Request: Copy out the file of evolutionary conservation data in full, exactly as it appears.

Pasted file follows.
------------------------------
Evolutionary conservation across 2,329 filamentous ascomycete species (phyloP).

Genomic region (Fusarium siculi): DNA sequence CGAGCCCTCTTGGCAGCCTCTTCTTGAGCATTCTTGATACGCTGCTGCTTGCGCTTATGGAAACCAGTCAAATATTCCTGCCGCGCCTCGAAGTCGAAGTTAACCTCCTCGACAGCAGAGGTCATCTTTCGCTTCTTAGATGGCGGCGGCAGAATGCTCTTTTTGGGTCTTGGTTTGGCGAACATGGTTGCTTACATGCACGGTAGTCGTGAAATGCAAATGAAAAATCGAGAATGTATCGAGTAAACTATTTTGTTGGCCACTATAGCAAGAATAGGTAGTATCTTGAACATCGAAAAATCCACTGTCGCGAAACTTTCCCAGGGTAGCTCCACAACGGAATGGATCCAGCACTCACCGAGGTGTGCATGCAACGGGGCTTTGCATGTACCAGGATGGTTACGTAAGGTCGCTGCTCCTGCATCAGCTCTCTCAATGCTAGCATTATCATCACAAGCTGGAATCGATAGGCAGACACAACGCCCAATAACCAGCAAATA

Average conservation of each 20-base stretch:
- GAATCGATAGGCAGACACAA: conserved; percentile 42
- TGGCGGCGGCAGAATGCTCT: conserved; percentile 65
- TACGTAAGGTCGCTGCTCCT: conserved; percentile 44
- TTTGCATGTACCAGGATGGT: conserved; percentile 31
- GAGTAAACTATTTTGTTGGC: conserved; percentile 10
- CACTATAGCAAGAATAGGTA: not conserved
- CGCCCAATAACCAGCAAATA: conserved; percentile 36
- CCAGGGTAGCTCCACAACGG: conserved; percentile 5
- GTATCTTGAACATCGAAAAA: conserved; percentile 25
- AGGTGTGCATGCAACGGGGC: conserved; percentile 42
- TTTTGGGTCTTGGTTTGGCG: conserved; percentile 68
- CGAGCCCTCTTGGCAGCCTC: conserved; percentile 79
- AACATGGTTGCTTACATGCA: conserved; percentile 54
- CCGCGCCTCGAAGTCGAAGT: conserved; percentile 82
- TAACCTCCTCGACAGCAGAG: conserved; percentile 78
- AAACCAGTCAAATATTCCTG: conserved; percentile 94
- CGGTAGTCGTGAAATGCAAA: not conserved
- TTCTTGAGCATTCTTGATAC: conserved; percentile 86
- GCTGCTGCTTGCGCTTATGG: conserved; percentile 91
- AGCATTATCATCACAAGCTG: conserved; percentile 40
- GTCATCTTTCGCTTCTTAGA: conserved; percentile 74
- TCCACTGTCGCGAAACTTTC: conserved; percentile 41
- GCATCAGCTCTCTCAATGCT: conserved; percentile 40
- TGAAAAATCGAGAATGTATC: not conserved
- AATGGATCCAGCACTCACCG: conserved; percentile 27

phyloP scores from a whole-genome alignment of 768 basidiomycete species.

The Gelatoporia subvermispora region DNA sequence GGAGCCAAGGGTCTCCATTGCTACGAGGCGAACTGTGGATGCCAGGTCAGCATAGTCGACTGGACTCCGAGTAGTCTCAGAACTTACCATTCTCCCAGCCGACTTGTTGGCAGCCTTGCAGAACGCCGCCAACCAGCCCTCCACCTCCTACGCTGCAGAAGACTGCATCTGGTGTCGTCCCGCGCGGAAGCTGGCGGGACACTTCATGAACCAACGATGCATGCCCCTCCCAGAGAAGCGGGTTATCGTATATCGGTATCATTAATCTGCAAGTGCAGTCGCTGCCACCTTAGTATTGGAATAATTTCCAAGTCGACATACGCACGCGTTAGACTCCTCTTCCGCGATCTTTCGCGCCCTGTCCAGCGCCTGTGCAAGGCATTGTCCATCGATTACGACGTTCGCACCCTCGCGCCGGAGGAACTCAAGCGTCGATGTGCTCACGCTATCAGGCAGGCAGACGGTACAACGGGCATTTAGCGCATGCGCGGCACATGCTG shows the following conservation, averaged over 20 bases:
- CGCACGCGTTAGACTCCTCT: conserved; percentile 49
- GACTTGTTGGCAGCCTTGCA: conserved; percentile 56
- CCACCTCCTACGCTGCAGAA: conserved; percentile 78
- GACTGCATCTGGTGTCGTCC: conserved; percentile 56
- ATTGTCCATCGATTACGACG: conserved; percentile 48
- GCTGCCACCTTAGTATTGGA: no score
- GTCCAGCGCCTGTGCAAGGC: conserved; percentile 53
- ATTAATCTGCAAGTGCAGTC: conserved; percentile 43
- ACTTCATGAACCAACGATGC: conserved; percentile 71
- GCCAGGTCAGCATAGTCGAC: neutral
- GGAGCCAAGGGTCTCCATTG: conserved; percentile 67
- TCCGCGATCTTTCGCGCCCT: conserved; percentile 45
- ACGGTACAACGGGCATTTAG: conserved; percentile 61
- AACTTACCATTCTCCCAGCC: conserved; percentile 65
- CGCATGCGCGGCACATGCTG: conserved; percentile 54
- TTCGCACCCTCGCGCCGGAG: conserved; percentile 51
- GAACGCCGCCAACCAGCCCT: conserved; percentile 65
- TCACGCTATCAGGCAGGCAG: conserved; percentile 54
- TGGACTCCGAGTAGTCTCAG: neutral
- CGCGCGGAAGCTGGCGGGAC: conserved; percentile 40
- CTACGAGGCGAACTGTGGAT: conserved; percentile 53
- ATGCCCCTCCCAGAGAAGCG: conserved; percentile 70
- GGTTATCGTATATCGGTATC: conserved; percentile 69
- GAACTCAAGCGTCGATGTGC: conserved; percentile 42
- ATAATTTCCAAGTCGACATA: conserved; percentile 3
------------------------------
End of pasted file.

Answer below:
Evolutionary conservation across 2,329 filamentous ascomycete species (phyloP).

Genomic region (Fusarium siculi): DNA sequence CGAGCCCTCTTGGCAGCCTCTTCTTGAGCATTCTTGATACGCTGCTGCTTGCGCTTATGGAAACCAGTCAAATATTCCTGCCGCGCCTCGAAGTCGAAGTTAACCTCCTCGACAGCAGAGGTCATCTTTCGCTTCTTAGATGGCGGCGGCAGAATGCTCTTTTTGGGTCTTGGTTTGGCGAACATGGTTGCTTACATGCACGGTAGTCGTGAAATGCAAATGAAAAATCGAGAATGTATCGAGTAAACTATTTTGTTGGCCACTATAGCAAGAATAGGTAGTATCTTGAACATCGAAAAATCCACTGTCGCGAAACTTTCCCAGGGTAGCTCCACAACGGAATGGATCCAGCACTCACCGAGGTGTGCATGCAACGGGGCTTTGCATGTACCAGGATGGTTACGTAAGGTCGCTGCTCCTGCATCAGCTCTCTCAATGCTAGCATTATCATCACAAGCTGGAATCGATAGGCAGACACAACGCCCAATAACCAGCAAATA

Average conservation of each 20-base stretch:
- GAATCGATAGGCAGACACAA: conserved; percentile 42
- TGGCGGCGGCAGAATGCTCT: conserved; percentile 65
- TACGTAAGGTCGCTGCTCCT: conserved; percentile 44
- TTTGCATGTACCAGGATGGT: conserved; percentile 31
- GAGTAAACTATTTTGTTGGC: conserved; percentile 10
- CACTATAGCAAGAATAGGTA: not conserved
- CGCCCAATAACCAGCAAATA: conserved; percentile 36
- CCAGGGTAGCTCCACAACGG: conserved; percentile 5
- GTATCTTGAACATCGAAAAA: conserved; percentile 25
- AGGTGTGCATGCAACGGGGC: conserved; percentile 42
- TTTTGGGTCTTGGTTTGGCG: conserved; percentile 68
- CGAGCCCTCTTGGCAGCCTC: conserved; percentile 79
- AACATGGTTGCTTACATGCA: conserved; percentile 54
- CCGCGCCTCGAAGTCGAAGT: conserved; percentile 82
- TAACCTCCTCGACAGCAGAG: conserved; percentile 78
- AAACCAGTCAAATATTCCTG: conserved; percentile 94
- CGGTAGTCGTGAAATGCAAA: not conserved
- TTCTTGAGCATTCTTGATAC: conserved; percentile 86
- GCTGCTGCTTGCGCTTATGG: conserved; percentile 91
- AGCATTATCATCACAAGCTG: conserved; percentile 40
- GTCATCTTTCGCTTCTTAGA: conserved; percentile 74
- TCCACTGTCGCGAAACTTTC: conserved; percentile 41
- GCATCAGCTCTCTCAATGCT: conserved; percentile 40
- TGAAAAATCGAGAATGTATC: not conserved
- AATGGATCCAGCACTCACCG: conserved; percentile 27

phyloP scores from a whole-genome alignment of 768 basidiomycete species.

The Gelatoporia subvermispora region DNA sequence GGAGCCAAGGGTCTCCATTGCTACGAGGCGAACTGTGGATGCCAGGTCAGCATAGTCGACTGGACTCCGAGTAGTCTCAGAACTTACCATTCTCCCAGCCGACTTGTTGGCAGCCTTGCAGAACGCCGCCAACCAGCCCTCCACCTCCTACGCTGCAGAAGACTGCATCTGGTGTCGTCCCGCGCGGAAGCTGGCGGGACACTTCATGAACCAACGATGCATGCCCCTCCCAGAGAAGCGGGTTATCGTATATCGGTATCATTAATCTGCAAGTGCAGTCGCTGCCACCTTAGTATTGGAATAATTTCCAAGTCGACATACGCACGCGTTAGACTCCTCTTCCGCGATCTTTCGCGCCCTGTCCAGCGCCTGTGCAAGGCATTGTCCATCGATTACGACGTTCGCACCCTCGCGCCGGAGGAACTCAAGCGTCGATGTGCTCACGCTATCAGGCAGGCAGACGGTACAACGGGCATTTAGCGCATGCGCGGCACATGCTG shows the following conservation, averaged over 20 bases:
- CGCACGCGTTAGACTCCTCT: conserved; percentile 49
- GACTTGTTGGCAGCCTTGCA: conserved; percentile 56
- CCACCTCCTACGCTGCAGAA: conserved; percentile 78
- GACTGCATCTGGTGTCGTCC: conserved; percentile 56
- ATTGTCCATCGATTACGACG: conserved; percentile 48
- GCTGCCACCTTAGTATTGGA: no score
- GTCCAGCGCCTGTGCAAGGC: conserved; percentile 53
- ATTAATCTGCAAGTGCAGTC: conserved; percentile 43
- ACTTCATGAACCAACGATGC: conserved; percentile 71
- GCCAGGTCAGCATAGTCGAC: neutral
- GGAGCCAAGGGTCTCCATTG: conserved; percentile 67
- TCCGCGATCTTTCGCGCCCT: conserved; percentile 45
- ACGGTACAACGGGCATTTAG: conserved; percentile 61
- AACTTACCATTCTCCCAGCC: conserved; percentile 65
- CGCATGCGCGGCACATGCTG: conserved; percentile 54
- TTCGCACCCTCGCGCCGGAG: conserved; percentile 51
- GAACGCCGCCAACCAGCCCT: conserved; percentile 65
- TCACGCTATCAGGCAGGCAG: conserved; percentile 54
- TGGACTCCGAGTAGTCTCAG: neutral
- CGCGCGGAAGCTGGCGGGAC: conserved; percentile 40
- CTACGAGGCGAACTGTGGAT: conserved; percentile 53
- ATGCCCCTCCCAGAGAAGCG: conserved; percentile 70
- GGTTATCGTATATCGGTATC: conserved; percentile 69
- GAACTCAAGCGTCGATGTGC: conserved; percentile 42
- ATAATTTCCAAGTCGACATA: conserved; percentile 3